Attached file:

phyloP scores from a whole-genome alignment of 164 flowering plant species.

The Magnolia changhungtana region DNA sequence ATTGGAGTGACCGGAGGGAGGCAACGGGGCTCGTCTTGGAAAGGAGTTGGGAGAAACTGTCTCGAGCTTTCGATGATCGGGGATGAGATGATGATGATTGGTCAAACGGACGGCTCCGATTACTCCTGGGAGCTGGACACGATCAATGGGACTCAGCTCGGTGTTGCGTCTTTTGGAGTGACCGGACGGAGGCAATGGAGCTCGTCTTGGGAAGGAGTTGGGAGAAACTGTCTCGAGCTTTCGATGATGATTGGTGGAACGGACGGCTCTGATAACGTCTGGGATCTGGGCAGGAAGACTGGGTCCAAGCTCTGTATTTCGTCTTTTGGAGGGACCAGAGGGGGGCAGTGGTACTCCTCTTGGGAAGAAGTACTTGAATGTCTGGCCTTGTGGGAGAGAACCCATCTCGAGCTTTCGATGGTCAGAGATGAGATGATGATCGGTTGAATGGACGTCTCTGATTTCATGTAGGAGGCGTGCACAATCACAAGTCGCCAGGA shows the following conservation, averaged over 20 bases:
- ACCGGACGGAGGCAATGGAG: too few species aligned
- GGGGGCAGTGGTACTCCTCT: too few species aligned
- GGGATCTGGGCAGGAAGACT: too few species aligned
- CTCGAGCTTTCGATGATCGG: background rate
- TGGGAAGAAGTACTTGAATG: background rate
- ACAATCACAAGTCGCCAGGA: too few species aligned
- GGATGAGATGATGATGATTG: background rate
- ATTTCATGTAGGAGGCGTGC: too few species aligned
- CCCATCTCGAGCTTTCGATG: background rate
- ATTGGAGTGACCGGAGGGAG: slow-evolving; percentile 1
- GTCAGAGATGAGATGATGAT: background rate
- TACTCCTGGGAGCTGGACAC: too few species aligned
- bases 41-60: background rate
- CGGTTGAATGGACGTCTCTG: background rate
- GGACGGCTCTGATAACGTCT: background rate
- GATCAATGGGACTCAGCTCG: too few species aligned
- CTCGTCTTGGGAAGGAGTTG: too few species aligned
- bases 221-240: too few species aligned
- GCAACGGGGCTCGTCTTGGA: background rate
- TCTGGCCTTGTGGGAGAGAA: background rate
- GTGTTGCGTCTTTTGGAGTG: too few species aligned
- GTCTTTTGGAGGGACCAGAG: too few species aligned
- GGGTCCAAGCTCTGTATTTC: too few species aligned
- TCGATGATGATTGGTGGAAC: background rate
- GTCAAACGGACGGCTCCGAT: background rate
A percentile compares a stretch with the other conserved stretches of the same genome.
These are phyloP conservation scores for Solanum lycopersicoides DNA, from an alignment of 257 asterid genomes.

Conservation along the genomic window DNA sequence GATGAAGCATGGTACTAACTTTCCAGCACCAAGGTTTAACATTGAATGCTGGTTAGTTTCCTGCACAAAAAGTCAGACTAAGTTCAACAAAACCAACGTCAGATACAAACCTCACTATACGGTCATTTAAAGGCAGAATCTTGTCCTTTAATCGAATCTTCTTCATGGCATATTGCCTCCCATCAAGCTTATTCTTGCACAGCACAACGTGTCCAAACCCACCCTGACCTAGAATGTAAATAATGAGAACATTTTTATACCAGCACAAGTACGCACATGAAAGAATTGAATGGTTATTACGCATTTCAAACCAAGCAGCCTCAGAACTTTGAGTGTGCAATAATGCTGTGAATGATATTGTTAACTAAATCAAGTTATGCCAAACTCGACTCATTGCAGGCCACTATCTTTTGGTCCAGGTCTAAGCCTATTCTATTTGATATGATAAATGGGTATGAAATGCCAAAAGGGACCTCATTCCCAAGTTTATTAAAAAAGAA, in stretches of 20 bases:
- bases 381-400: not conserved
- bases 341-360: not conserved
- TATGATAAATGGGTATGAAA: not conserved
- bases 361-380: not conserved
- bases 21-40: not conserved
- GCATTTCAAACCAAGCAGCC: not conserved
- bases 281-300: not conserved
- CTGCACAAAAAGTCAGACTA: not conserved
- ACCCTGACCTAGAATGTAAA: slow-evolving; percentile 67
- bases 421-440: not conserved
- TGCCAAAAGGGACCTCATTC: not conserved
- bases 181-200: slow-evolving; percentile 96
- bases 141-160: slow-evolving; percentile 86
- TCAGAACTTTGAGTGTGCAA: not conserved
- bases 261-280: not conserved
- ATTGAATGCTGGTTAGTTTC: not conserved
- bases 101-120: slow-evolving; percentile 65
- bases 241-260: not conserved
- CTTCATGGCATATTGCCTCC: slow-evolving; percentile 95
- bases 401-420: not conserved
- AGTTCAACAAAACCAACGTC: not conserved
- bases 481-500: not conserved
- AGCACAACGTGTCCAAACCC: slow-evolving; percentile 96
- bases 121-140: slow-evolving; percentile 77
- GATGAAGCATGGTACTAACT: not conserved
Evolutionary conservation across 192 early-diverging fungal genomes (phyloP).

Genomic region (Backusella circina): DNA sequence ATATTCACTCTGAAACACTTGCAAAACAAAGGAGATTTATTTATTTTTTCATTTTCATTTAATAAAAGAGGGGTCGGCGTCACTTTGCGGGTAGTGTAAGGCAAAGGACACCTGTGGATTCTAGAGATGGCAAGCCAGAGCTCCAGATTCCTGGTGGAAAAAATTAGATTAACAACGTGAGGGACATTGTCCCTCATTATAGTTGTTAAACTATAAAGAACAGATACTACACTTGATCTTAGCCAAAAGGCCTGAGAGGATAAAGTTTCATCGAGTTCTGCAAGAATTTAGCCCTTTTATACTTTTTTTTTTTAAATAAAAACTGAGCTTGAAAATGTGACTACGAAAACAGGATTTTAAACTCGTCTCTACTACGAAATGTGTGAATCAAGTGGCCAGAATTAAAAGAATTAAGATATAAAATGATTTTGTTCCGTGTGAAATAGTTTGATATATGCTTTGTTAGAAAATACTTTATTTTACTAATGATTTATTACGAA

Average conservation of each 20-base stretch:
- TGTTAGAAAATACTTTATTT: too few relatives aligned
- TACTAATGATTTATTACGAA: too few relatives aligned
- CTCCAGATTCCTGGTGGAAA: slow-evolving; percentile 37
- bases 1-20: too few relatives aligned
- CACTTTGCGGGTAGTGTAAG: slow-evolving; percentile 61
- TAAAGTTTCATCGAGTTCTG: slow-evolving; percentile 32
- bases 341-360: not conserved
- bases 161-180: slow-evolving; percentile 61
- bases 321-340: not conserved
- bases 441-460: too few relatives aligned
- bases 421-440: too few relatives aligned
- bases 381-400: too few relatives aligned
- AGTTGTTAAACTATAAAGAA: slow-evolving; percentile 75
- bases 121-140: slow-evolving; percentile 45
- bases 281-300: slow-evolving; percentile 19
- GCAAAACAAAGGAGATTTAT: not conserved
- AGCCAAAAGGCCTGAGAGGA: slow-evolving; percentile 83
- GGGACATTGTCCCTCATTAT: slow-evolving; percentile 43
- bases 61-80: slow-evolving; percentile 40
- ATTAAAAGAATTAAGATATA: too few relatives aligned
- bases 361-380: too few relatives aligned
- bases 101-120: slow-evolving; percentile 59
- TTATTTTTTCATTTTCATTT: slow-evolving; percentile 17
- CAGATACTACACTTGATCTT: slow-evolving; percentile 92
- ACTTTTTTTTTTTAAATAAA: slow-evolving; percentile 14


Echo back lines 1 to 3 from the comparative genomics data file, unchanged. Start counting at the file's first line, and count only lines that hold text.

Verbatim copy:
phyloP scores from a whole-genome alignment of 164 flowering plant species.

The Magnolia changhungtana region DNA sequence ATTGGAGTGACCGGAGGGAGGCAACGGGGCTCGTCTTGGAAAGGAGTTGGGAGAAACTGTCTCGAGCTTTCGATGATCGGGGATGAGATGATGATGATTGGTCAAACGGACGGCTCCGATTACTCCTGGGAGCTGGACACGATCAATGGGACTCAGCTCGGTGTTGCGTCTTTTGGAGTGACCGGACGGAGGCAATGGAGCTCGTCTTGGGAAGGAGTTGGGAGAAACTGTCTCGAGCTTTCGATGATGATTGGTGGAACGGACGGCTCTGATAACGTCTGGGATCTGGGCAGGAAGACTGGGTCCAAGCTCTGTATTTCGTCTTTTGGAGGGACCAGAGGGGGGCAGTGGTACTCCTCTTGGGAAGAAGTACTTGAATGTCTGGCCTTGTGGGAGAGAACCCATCTCGAGCTTTCGATGGTCAGAGATGAGATGATGATCGGTTGAATGGACGTCTCTGATTTCATGTAGGAGGCGTGCACAATCACAAGTCGCCAGGA shows the following conservation, averaged over 20 bases:
- ACCGGACGGAGGCAATGGAG: too few species aligned